One of the main focuses of the past few years in D.C. has been what government can do to boost employment and start the economy moving. There are many schemes: tax credits to hire people (employers would hire anyway if they had work for them); energy initiatives that get mired in battles with various interest groups; labor regulations in place of failed legislation; stimulus funding for public sector workers; and the list goes on.
While there was much discussion in Washington on how to help with training the future workforce, I think the money was spent on those “attractive” wind turbines that I saw in Indiana and Wisconsin during my recent vacation.
The future workforce, or for that matter the present workforce, faces many challenges, particularly in manufacturing and in the parts and service industries. In manufacturing, the trends in productivity over the past 50 years are quite impressive, unless you were hoping to land an assembly line position.
Automation, lean processes and supply-chain efficiencies have collectively boosted manufacturing output at a rate that is staggering, while labor content has remained relatively flat. Direct labor has been replaced by robotics, new technologies for fastening and highly automated processes.
The new jobs are in the technical disciplines. Factory positions are available mainly in higher tech, highly-skilled labor and supply and logistics management.
Training for all of those positions are no longer OJT (on-the-job training) as in the old days. The training happens in secondary education.
In today’s modern repair shop it is not uncommon to see technicians wearing white shop clothes and carrying laptops and using diagnostic tools.
The old ways of training service technicians are pretty much a thing of the past, replaced by the community colleges and vocational schools, plus the training centers at the OEM level and the hundreds of training sessions conducted by suppliers and consultants for technical updates.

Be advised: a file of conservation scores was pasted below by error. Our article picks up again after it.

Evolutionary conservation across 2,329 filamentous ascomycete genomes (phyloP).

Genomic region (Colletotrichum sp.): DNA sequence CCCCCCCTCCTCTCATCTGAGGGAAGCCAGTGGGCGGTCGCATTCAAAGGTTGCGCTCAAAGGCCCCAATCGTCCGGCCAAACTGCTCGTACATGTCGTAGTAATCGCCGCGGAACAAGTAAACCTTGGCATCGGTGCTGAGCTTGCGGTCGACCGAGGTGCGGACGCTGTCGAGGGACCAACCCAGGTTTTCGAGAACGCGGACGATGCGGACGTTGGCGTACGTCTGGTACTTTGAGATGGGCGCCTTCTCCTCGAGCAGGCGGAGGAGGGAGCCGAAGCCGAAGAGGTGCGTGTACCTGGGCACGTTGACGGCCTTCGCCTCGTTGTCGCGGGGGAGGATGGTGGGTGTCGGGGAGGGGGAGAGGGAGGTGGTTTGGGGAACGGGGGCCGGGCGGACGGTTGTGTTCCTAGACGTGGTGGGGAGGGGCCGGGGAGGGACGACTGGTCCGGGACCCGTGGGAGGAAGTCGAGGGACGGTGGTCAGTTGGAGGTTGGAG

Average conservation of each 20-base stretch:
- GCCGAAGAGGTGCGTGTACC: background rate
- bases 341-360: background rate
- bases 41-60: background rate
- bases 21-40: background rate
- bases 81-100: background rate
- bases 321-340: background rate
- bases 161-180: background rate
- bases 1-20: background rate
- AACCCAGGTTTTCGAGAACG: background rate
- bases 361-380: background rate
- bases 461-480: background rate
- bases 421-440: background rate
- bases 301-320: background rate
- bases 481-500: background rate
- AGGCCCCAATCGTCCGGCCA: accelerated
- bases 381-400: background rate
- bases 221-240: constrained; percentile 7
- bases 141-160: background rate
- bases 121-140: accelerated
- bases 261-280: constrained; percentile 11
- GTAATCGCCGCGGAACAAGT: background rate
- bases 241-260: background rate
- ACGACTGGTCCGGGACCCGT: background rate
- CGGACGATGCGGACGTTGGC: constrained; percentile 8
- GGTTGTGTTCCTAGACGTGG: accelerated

There are still jobs, but they require an educated workforce. Is the government contributing to the solutions needed for this new type of environment? Actually yes, through the federal student loan programs and at the county and state level, with community colleges and state universities.
All of those programs require tax payer support.
Does it make sense to give tax incentives for immediate employment? It is difficult to see how there is any real value to that. A current bill under consideration would reward employers for adding to their workforces, and it amounts to a lot of money. Our big challenge then would be fraud prevention.
The nation’s capital has a pattern of proposing and passing massive bills with huge appropriations of funds, many times with political motives. Once the funding is appropriated, there seems to be little interest in executing a plan to use it effectively, or efficiently. Government either administers and regulates it to death, or leaves it so open-ended that fraudulent use of the funds occur.
Think of some of the fraud cases involving the well-intentioned Medicare program. Scam artists came out of the woodwork to exploit the weaknesses in the administrative end of things.
Is there a role for governments to support education and training? Absolutely. Should it extend beyond the current support with providing public universities and colleges and student loan funding? Most are not too sure who, what, how or where that should take place.
A case could be made for special tax treatment for employers providing continuing education for current and newly hired employees; perhaps even supporting payroll for employees while in training. However, not too many business owners and executives would take well to that type of program, except maybe the scam artists.
A good start would be in the area of removing many of the current barriers to progress, such as reducing corporate income taxes; maintaining the current individual tax rates for small business S-Corps; rethinking some of the government supported unionization activities; and reconsidering some of the environmental regulations enacted lately. That would help to spur more employment.
To help business, the government really needs to understand that less is more.
One of my favorite TV political personalities is former New Jersey Supreme Court Judge Andrew P. Napolitano. In his words: “The government that governs least, governs best.”
Tim Kraus is the president and chief operating officer (COO) of the Heavy Duty Manufacturers Association (HDMA). Prior to joining HDMA, he served in various executive positions with heavy duty industry parts manufacturers. HDMA exclusively serves as the industry voice of the commercial vehicle product manufacturers. It is a market segment affiliate of the Motor & Equipment Manufacturers Association (MEMA). www.hdma.org.